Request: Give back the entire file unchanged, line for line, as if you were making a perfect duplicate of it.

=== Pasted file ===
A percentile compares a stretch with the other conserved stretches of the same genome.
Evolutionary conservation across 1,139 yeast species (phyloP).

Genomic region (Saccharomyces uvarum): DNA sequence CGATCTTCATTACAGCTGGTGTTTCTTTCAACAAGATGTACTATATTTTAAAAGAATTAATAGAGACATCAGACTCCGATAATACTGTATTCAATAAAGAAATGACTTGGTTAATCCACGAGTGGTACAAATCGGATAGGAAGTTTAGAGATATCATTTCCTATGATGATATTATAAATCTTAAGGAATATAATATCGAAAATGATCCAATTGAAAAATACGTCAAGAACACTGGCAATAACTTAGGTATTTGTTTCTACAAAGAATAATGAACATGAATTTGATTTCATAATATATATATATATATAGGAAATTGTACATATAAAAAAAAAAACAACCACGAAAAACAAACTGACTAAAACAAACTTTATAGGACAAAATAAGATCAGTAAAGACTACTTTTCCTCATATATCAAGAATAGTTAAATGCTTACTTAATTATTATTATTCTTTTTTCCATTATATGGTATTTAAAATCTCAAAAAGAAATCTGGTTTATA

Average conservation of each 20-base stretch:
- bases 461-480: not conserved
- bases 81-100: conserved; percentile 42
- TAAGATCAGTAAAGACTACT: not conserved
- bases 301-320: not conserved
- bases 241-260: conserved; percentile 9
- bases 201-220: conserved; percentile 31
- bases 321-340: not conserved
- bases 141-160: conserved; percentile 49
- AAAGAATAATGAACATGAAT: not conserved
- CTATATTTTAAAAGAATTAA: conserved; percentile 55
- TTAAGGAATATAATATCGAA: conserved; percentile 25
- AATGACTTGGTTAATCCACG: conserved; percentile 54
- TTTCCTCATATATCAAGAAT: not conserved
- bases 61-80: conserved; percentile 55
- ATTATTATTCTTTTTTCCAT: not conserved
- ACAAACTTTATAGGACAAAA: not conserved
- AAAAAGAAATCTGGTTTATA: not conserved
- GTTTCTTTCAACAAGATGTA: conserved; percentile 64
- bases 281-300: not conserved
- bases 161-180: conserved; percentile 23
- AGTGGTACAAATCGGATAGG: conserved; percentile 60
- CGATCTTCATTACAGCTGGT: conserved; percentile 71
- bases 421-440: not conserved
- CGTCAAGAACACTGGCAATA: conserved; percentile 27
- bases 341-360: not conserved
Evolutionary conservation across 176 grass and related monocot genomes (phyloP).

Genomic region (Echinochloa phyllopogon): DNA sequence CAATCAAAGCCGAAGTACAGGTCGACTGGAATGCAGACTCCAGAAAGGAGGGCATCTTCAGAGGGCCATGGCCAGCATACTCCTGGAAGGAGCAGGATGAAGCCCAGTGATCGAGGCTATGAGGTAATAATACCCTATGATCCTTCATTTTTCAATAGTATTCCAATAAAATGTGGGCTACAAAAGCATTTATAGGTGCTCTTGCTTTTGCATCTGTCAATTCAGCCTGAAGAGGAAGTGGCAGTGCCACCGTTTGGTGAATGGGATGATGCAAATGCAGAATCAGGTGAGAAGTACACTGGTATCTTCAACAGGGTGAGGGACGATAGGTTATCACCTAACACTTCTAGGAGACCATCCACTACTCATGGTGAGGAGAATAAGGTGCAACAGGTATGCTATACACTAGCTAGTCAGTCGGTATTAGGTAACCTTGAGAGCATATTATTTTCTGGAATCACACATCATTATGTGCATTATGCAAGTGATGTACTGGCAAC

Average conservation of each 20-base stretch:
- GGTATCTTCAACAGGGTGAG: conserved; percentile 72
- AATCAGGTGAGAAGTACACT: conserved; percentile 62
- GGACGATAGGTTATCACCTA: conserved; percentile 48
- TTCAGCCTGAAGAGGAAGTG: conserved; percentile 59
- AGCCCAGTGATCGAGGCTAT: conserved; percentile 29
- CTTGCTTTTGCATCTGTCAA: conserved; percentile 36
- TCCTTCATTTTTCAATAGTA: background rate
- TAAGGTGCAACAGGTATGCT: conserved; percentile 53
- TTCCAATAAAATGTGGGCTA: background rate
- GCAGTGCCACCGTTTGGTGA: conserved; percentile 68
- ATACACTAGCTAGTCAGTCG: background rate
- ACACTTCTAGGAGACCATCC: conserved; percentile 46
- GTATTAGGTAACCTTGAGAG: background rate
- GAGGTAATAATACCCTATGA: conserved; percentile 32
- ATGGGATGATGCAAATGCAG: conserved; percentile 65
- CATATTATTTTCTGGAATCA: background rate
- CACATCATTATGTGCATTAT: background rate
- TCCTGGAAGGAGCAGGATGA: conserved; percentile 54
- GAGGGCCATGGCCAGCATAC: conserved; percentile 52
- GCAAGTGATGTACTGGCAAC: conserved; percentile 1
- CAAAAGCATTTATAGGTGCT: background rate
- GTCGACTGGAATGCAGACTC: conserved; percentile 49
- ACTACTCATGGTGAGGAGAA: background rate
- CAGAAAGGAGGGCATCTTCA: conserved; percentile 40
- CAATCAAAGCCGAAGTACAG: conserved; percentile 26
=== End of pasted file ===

A percentile compares a stretch with the other conserved stretches of the same genome.
Evolutionary conservation across 1,139 yeast species (phyloP).

Genomic region (Saccharomyces uvarum): DNA sequence CGATCTTCATTACAGCTGGTGTTTCTTTCAACAAGATGTACTATATTTTAAAAGAATTAATAGAGACATCAGACTCCGATAATACTGTATTCAATAAAGAAATGACTTGGTTAATCCACGAGTGGTACAAATCGGATAGGAAGTTTAGAGATATCATTTCCTATGATGATATTATAAATCTTAAGGAATATAATATCGAAAATGATCCAATTGAAAAATACGTCAAGAACACTGGCAATAACTTAGGTATTTGTTTCTACAAAGAATAATGAACATGAATTTGATTTCATAATATATATATATATATAGGAAATTGTACATATAAAAAAAAAAACAACCACGAAAAACAAACTGACTAAAACAAACTTTATAGGACAAAATAAGATCAGTAAAGACTACTTTTCCTCATATATCAAGAATAGTTAAATGCTTACTTAATTATTATTATTCTTTTTTCCATTATATGGTATTTAAAATCTCAAAAAGAAATCTGGTTTATA

Average conservation of each 20-base stretch:
- bases 461-480: not conserved
- bases 81-100: conserved; percentile 42
- TAAGATCAGTAAAGACTACT: not conserved
- bases 301-320: not conserved
- bases 241-260: conserved; percentile 9
- bases 201-220: conserved; percentile 31
- bases 321-340: not conserved
- bases 141-160: conserved; percentile 49
- AAAGAATAATGAACATGAAT: not conserved
- CTATATTTTAAAAGAATTAA: conserved; percentile 55
- TTAAGGAATATAATATCGAA: conserved; percentile 25
- AATGACTTGGTTAATCCACG: conserved; percentile 54
- TTTCCTCATATATCAAGAAT: not conserved
- bases 61-80: conserved; percentile 55
- ATTATTATTCTTTTTTCCAT: not conserved
- ACAAACTTTATAGGACAAAA: not conserved
- AAAAAGAAATCTGGTTTATA: not conserved
- GTTTCTTTCAACAAGATGTA: conserved; percentile 64
- bases 281-300: not conserved
- bases 161-180: conserved; percentile 23
- AGTGGTACAAATCGGATAGG: conserved; percentile 60
- CGATCTTCATTACAGCTGGT: conserved; percentile 71
- bases 421-440: not conserved
- CGTCAAGAACACTGGCAATA: conserved; percentile 27
- bases 341-360: not conserved
Evolutionary conservation across 176 grass and related monocot genomes (phyloP).

Genomic region (Echinochloa phyllopogon): DNA sequence CAATCAAAGCCGAAGTACAGGTCGACTGGAATGCAGACTCCAGAAAGGAGGGCATCTTCAGAGGGCCATGGCCAGCATACTCCTGGAAGGAGCAGGATGAAGCCCAGTGATCGAGGCTATGAGGTAATAATACCCTATGATCCTTCATTTTTCAATAGTATTCCAATAAAATGTGGGCTACAAAAGCATTTATAGGTGCTCTTGCTTTTGCATCTGTCAATTCAGCCTGAAGAGGAAGTGGCAGTGCCACCGTTTGGTGAATGGGATGATGCAAATGCAGAATCAGGTGAGAAGTACACTGGTATCTTCAACAGGGTGAGGGACGATAGGTTATCACCTAACACTTCTAGGAGACCATCCACTACTCATGGTGAGGAGAATAAGGTGCAACAGGTATGCTATACACTAGCTAGTCAGTCGGTATTAGGTAACCTTGAGAGCATATTATTTTCTGGAATCACACATCATTATGTGCATTATGCAAGTGATGTACTGGCAAC

Average conservation of each 20-base stretch:
- GGTATCTTCAACAGGGTGAG: conserved; percentile 72
- AATCAGGTGAGAAGTACACT: conserved; percentile 62
- GGACGATAGGTTATCACCTA: conserved; percentile 48
- TTCAGCCTGAAGAGGAAGTG: conserved; percentile 59
- AGCCCAGTGATCGAGGCTAT: conserved; percentile 29
- CTTGCTTTTGCATCTGTCAA: conserved; percentile 36
- TCCTTCATTTTTCAATAGTA: background rate
- TAAGGTGCAACAGGTATGCT: conserved; percentile 53
- TTCCAATAAAATGTGGGCTA: background rate
- GCAGTGCCACCGTTTGGTGA: conserved; percentile 68
- ATACACTAGCTAGTCAGTCG: background rate
- ACACTTCTAGGAGACCATCC: conserved; percentile 46
- GTATTAGGTAACCTTGAGAG: background rate
- GAGGTAATAATACCCTATGA: conserved; percentile 32
- ATGGGATGATGCAAATGCAG: conserved; percentile 65
- CATATTATTTTCTGGAATCA: background rate
- CACATCATTATGTGCATTAT: background rate
- TCCTGGAAGGAGCAGGATGA: conserved; percentile 54
- GAGGGCCATGGCCAGCATAC: conserved; percentile 52
- GCAAGTGATGTACTGGCAAC: conserved; percentile 1
- CAAAAGCATTTATAGGTGCT: background rate
- GTCGACTGGAATGCAGACTC: conserved; percentile 49
- ACTACTCATGGTGAGGAGAA: background rate
- CAGAAAGGAGGGCATCTTCA: conserved; percentile 40
- CAATCAAAGCCGAAGTACAG: conserved; percentile 26